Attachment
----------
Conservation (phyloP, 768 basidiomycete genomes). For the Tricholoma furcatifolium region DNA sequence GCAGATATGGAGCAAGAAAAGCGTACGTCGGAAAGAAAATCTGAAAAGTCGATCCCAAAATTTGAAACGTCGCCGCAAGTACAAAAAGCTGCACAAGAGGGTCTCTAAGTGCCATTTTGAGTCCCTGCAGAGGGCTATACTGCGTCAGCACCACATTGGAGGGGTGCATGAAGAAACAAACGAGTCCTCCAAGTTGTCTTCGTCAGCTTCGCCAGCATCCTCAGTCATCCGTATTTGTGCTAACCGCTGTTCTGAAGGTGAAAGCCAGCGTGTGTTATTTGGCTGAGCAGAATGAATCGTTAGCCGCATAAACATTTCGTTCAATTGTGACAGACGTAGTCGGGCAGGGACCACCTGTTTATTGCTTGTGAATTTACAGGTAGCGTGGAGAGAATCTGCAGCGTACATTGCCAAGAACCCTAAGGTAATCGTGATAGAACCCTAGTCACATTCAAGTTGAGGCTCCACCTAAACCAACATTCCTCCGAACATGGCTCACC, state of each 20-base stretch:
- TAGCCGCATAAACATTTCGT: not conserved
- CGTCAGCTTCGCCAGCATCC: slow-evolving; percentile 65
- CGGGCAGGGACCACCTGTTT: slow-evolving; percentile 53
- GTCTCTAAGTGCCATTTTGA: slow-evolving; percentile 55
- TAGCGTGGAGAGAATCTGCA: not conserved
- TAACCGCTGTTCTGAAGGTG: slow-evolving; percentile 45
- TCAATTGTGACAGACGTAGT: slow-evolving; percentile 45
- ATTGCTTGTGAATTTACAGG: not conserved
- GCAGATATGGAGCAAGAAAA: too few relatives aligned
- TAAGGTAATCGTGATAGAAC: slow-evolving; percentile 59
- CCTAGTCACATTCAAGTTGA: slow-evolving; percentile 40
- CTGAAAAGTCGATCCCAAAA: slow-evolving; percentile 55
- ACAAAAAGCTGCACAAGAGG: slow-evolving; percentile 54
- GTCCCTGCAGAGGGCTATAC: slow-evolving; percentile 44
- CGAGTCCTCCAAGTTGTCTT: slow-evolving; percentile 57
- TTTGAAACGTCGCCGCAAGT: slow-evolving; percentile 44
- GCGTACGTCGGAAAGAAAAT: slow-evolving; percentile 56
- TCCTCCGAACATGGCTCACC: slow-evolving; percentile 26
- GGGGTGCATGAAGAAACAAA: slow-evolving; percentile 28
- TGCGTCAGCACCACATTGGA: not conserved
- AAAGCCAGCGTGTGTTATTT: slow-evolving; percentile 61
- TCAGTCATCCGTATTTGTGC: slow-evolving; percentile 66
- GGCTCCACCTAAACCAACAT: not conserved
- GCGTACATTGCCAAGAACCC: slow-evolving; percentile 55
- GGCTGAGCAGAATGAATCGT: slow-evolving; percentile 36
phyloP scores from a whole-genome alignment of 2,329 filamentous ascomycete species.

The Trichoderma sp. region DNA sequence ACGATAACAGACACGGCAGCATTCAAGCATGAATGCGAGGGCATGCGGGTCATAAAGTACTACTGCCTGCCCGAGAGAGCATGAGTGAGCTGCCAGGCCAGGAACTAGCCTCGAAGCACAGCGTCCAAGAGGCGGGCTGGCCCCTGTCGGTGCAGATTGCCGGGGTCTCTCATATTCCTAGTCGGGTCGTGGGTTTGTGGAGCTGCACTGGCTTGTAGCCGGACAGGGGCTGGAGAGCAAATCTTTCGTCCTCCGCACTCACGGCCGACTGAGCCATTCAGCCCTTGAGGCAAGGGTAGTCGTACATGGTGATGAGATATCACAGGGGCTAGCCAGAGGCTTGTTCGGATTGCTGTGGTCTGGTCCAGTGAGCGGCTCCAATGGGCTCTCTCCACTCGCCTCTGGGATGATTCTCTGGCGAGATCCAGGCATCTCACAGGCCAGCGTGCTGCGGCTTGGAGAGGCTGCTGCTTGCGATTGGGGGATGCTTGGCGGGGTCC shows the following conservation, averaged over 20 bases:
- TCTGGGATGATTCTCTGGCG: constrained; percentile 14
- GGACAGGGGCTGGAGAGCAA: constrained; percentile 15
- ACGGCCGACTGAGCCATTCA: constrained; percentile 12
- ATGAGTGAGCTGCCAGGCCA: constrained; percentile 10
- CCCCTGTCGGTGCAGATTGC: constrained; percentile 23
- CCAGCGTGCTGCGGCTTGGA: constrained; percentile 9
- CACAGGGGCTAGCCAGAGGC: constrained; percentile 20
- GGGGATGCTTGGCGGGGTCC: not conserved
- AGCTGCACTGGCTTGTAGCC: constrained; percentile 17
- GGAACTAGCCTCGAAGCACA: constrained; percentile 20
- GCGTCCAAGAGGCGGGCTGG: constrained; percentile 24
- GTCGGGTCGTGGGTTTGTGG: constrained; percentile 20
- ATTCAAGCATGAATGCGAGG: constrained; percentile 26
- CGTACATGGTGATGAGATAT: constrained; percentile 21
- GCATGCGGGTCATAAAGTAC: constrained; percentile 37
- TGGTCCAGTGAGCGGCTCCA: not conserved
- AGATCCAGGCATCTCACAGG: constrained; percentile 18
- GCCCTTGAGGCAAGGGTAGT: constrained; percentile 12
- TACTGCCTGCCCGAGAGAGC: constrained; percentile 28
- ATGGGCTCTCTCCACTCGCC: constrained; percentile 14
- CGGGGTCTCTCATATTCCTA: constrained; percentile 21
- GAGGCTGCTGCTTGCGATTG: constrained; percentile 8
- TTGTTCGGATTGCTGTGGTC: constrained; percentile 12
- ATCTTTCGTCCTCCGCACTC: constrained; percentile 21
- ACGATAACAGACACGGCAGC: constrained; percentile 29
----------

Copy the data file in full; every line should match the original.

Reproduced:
Conservation (phyloP, 768 basidiomycete genomes). For the Tricholoma furcatifolium region DNA sequence GCAGATATGGAGCAAGAAAAGCGTACGTCGGAAAGAAAATCTGAAAAGTCGATCCCAAAATTTGAAACGTCGCCGCAAGTACAAAAAGCTGCACAAGAGGGTCTCTAAGTGCCATTTTGAGTCCCTGCAGAGGGCTATACTGCGTCAGCACCACATTGGAGGGGTGCATGAAGAAACAAACGAGTCCTCCAAGTTGTCTTCGTCAGCTTCGCCAGCATCCTCAGTCATCCGTATTTGTGCTAACCGCTGTTCTGAAGGTGAAAGCCAGCGTGTGTTATTTGGCTGAGCAGAATGAATCGTTAGCCGCATAAACATTTCGTTCAATTGTGACAGACGTAGTCGGGCAGGGACCACCTGTTTATTGCTTGTGAATTTACAGGTAGCGTGGAGAGAATCTGCAGCGTACATTGCCAAGAACCCTAAGGTAATCGTGATAGAACCCTAGTCACATTCAAGTTGAGGCTCCACCTAAACCAACATTCCTCCGAACATGGCTCACC, state of each 20-base stretch:
- TAGCCGCATAAACATTTCGT: not conserved
- CGTCAGCTTCGCCAGCATCC: slow-evolving; percentile 65
- CGGGCAGGGACCACCTGTTT: slow-evolving; percentile 53
- GTCTCTAAGTGCCATTTTGA: slow-evolving; percentile 55
- TAGCGTGGAGAGAATCTGCA: not conserved
- TAACCGCTGTTCTGAAGGTG: slow-evolving; percentile 45
- TCAATTGTGACAGACGTAGT: slow-evolving; percentile 45
- ATTGCTTGTGAATTTACAGG: not conserved
- GCAGATATGGAGCAAGAAAA: too few relatives aligned
- TAAGGTAATCGTGATAGAAC: slow-evolving; percentile 59
- CCTAGTCACATTCAAGTTGA: slow-evolving; percentile 40
- CTGAAAAGTCGATCCCAAAA: slow-evolving; percentile 55
- ACAAAAAGCTGCACAAGAGG: slow-evolving; percentile 54
- GTCCCTGCAGAGGGCTATAC: slow-evolving; percentile 44
- CGAGTCCTCCAAGTTGTCTT: slow-evolving; percentile 57
- TTTGAAACGTCGCCGCAAGT: slow-evolving; percentile 44
- GCGTACGTCGGAAAGAAAAT: slow-evolving; percentile 56
- TCCTCCGAACATGGCTCACC: slow-evolving; percentile 26
- GGGGTGCATGAAGAAACAAA: slow-evolving; percentile 28
- TGCGTCAGCACCACATTGGA: not conserved
- AAAGCCAGCGTGTGTTATTT: slow-evolving; percentile 61
- TCAGTCATCCGTATTTGTGC: slow-evolving; percentile 66
- GGCTCCACCTAAACCAACAT: not conserved
- GCGTACATTGCCAAGAACCC: slow-evolving; percentile 55
- GGCTGAGCAGAATGAATCGT: slow-evolving; percentile 36
phyloP scores from a whole-genome alignment of 2,329 filamentous ascomycete species.

The Trichoderma sp. region DNA sequence ACGATAACAGACACGGCAGCATTCAAGCATGAATGCGAGGGCATGCGGGTCATAAAGTACTACTGCCTGCCCGAGAGAGCATGAGTGAGCTGCCAGGCCAGGAACTAGCCTCGAAGCACAGCGTCCAAGAGGCGGGCTGGCCCCTGTCGGTGCAGATTGCCGGGGTCTCTCATATTCCTAGTCGGGTCGTGGGTTTGTGGAGCTGCACTGGCTTGTAGCCGGACAGGGGCTGGAGAGCAAATCTTTCGTCCTCCGCACTCACGGCCGACTGAGCCATTCAGCCCTTGAGGCAAGGGTAGTCGTACATGGTGATGAGATATCACAGGGGCTAGCCAGAGGCTTGTTCGGATTGCTGTGGTCTGGTCCAGTGAGCGGCTCCAATGGGCTCTCTCCACTCGCCTCTGGGATGATTCTCTGGCGAGATCCAGGCATCTCACAGGCCAGCGTGCTGCGGCTTGGAGAGGCTGCTGCTTGCGATTGGGGGATGCTTGGCGGGGTCC shows the following conservation, averaged over 20 bases:
- TCTGGGATGATTCTCTGGCG: constrained; percentile 14
- GGACAGGGGCTGGAGAGCAA: constrained; percentile 15
- ACGGCCGACTGAGCCATTCA: constrained; percentile 12
- ATGAGTGAGCTGCCAGGCCA: constrained; percentile 10
- CCCCTGTCGGTGCAGATTGC: constrained; percentile 23
- CCAGCGTGCTGCGGCTTGGA: constrained; percentile 9
- CACAGGGGCTAGCCAGAGGC: constrained; percentile 20
- GGGGATGCTTGGCGGGGTCC: not conserved
- AGCTGCACTGGCTTGTAGCC: constrained; percentile 17
- GGAACTAGCCTCGAAGCACA: constrained; percentile 20
- GCGTCCAAGAGGCGGGCTGG: constrained; percentile 24
- GTCGGGTCGTGGGTTTGTGG: constrained; percentile 20
- ATTCAAGCATGAATGCGAGG: constrained; percentile 26
- CGTACATGGTGATGAGATAT: constrained; percentile 21
- GCATGCGGGTCATAAAGTAC: constrained; percentile 37
- TGGTCCAGTGAGCGGCTCCA: not conserved
- AGATCCAGGCATCTCACAGG: constrained; percentile 18
- GCCCTTGAGGCAAGGGTAGT: constrained; percentile 12
- TACTGCCTGCCCGAGAGAGC: constrained; percentile 28
- ATGGGCTCTCTCCACTCGCC: constrained; percentile 14
- CGGGGTCTCTCATATTCCTA: constrained; percentile 21
- GAGGCTGCTGCTTGCGATTG: constrained; percentile 8
- TTGTTCGGATTGCTGTGGTC: constrained; percentile 12
- ATCTTTCGTCCTCCGCACTC: constrained; percentile 21
- ACGATAACAGACACGGCAGC: constrained; percentile 29